"Not now, Fey," Arrow answered. He folded his hands and slowly exited the chamber hall to retire to his bedchamber amid the hushes of the quiet hundred witnesses. At the age of twenty-one, he was already feeling old.

After he had left, a new decree was put up.


As of five hours ago, she decided she would never ever lose a battle ever again—a vow she would live by to the end of her days. Her heart still ached, and her mind was still beating her fury. Taking whatever strength she had left, she poured another glass of Amory wine. The evolution in the making of food and beverage was going well these days. Supposedly, a certain wine can cure a certain thing: take depression and heart ache for example.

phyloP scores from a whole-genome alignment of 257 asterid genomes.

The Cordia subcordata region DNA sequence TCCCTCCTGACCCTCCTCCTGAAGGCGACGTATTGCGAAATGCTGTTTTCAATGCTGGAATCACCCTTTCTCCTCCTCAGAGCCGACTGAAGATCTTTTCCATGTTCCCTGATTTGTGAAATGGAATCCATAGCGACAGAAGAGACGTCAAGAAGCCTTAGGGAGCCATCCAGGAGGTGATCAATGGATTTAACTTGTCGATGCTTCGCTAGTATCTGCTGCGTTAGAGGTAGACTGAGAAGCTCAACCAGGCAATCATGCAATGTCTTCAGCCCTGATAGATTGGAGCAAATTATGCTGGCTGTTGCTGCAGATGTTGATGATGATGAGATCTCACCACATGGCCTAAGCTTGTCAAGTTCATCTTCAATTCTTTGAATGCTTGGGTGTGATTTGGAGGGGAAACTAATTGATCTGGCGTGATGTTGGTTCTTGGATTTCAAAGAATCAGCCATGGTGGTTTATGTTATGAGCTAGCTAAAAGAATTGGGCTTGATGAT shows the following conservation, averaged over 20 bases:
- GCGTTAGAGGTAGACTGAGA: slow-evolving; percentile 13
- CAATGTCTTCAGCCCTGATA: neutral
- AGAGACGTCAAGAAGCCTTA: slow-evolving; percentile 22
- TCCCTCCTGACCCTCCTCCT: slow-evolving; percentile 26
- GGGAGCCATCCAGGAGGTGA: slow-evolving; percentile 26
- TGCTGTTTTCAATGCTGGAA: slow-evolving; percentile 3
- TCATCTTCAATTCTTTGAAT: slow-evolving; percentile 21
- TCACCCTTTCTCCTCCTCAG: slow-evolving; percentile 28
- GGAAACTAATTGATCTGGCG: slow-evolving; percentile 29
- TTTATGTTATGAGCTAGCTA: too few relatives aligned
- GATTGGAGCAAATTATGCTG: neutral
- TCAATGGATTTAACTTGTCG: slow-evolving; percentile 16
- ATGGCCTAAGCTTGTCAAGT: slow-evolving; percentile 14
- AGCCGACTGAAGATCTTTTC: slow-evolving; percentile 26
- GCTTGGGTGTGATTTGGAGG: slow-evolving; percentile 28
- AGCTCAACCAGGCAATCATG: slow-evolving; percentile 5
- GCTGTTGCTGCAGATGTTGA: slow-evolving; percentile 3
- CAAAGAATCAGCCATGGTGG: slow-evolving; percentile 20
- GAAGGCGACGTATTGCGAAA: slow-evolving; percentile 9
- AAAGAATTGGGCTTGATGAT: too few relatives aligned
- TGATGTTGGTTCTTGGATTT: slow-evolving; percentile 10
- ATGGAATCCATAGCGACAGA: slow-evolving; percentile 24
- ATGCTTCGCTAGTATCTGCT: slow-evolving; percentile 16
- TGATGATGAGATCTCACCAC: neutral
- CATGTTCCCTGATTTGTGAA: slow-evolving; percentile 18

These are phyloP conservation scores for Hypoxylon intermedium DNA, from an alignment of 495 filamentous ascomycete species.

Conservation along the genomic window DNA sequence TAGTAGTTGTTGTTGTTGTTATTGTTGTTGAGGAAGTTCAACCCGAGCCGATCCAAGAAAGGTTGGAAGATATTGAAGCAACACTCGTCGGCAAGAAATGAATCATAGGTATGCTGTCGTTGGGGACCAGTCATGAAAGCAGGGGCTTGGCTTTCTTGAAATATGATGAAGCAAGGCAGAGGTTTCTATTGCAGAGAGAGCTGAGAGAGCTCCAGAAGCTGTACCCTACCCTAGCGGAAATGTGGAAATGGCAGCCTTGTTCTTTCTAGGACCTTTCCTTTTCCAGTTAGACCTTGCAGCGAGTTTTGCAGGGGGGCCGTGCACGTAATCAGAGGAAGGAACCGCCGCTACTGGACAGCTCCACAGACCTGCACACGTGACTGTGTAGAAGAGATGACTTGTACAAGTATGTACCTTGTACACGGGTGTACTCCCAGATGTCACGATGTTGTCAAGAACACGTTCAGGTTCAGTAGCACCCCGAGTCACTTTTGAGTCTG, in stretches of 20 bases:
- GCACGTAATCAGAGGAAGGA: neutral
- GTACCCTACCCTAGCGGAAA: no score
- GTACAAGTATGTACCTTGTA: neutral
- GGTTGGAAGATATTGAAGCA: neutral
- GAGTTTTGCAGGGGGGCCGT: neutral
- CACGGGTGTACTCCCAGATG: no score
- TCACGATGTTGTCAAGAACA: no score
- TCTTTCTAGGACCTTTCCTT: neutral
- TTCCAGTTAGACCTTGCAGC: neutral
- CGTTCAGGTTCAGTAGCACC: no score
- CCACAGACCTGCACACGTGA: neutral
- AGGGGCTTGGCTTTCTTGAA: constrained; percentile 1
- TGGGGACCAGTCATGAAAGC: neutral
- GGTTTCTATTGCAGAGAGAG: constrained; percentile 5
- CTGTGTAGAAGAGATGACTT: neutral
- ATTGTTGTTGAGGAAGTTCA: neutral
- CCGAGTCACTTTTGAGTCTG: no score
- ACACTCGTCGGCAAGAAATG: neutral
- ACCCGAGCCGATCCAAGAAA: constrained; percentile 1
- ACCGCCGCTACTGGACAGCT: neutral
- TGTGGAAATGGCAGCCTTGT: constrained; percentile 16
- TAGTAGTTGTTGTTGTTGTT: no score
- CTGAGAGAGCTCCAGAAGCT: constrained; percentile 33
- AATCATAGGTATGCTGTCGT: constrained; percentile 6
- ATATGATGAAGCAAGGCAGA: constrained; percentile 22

Gulping her third glass down, she poured more of the maroon colored liquid as she thought, 'Happy birthday to…me… May these other years be worth the trouble that I put myself through... Cheers to my misery…' She was twenty-one, the age of legal…'stuff,' she quipped, 'I don't need anyone to hang around me like baggage anymore…no need for anyone to lay their life down now. I'll be in my solitude unless summoned.'

These thoughts were drowned out by more wine, forgetting that she should've taken the Forget Me Not wine.

Perhaps it was more heartache than wanting to forget.

As of six hours ago or whatever time it was, she lost her first duel. It felt somewhat undignified to be outwitted than hurt, or rather killed. Then the duel became a contest and the contest led to kill.

She lost her best friend, her bodyguard, and her mentor. It was worth remembering—his living, not his dying—which was why she took the Amory wine. He was after all…like her first love.